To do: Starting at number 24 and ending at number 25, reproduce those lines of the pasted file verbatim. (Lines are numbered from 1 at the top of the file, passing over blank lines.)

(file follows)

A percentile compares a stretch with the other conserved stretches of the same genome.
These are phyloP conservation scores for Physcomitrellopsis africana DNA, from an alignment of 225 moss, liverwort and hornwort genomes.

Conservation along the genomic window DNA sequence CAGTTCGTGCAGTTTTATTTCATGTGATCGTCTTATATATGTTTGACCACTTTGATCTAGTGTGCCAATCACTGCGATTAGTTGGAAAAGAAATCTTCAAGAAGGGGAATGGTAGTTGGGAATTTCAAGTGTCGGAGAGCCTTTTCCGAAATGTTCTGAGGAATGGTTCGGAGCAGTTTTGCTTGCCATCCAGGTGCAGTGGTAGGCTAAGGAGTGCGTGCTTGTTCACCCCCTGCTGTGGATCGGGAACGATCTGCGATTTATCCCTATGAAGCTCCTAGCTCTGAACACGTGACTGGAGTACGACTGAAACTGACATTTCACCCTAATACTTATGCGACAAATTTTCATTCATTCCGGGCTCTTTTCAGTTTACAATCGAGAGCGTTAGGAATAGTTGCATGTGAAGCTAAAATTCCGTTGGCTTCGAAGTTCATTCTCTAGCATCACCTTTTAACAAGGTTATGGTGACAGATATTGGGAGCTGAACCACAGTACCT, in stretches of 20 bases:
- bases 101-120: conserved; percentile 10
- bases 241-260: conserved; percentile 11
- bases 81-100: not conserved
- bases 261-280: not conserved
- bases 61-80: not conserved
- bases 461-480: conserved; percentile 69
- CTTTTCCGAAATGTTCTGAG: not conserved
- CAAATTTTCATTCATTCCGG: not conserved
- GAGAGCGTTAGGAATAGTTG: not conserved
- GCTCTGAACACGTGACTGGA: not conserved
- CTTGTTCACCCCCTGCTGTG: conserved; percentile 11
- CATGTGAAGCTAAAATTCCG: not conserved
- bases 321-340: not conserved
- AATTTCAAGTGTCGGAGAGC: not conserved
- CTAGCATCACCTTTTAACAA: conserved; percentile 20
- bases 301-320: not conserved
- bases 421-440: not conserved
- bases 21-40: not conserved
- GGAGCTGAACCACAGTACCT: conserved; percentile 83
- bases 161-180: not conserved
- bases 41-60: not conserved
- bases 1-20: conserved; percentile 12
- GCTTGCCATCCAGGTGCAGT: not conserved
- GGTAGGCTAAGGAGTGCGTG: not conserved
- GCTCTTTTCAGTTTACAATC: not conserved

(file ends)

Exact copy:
- bases 41-60: not conserved
- bases 1-20: conserved; percentile 12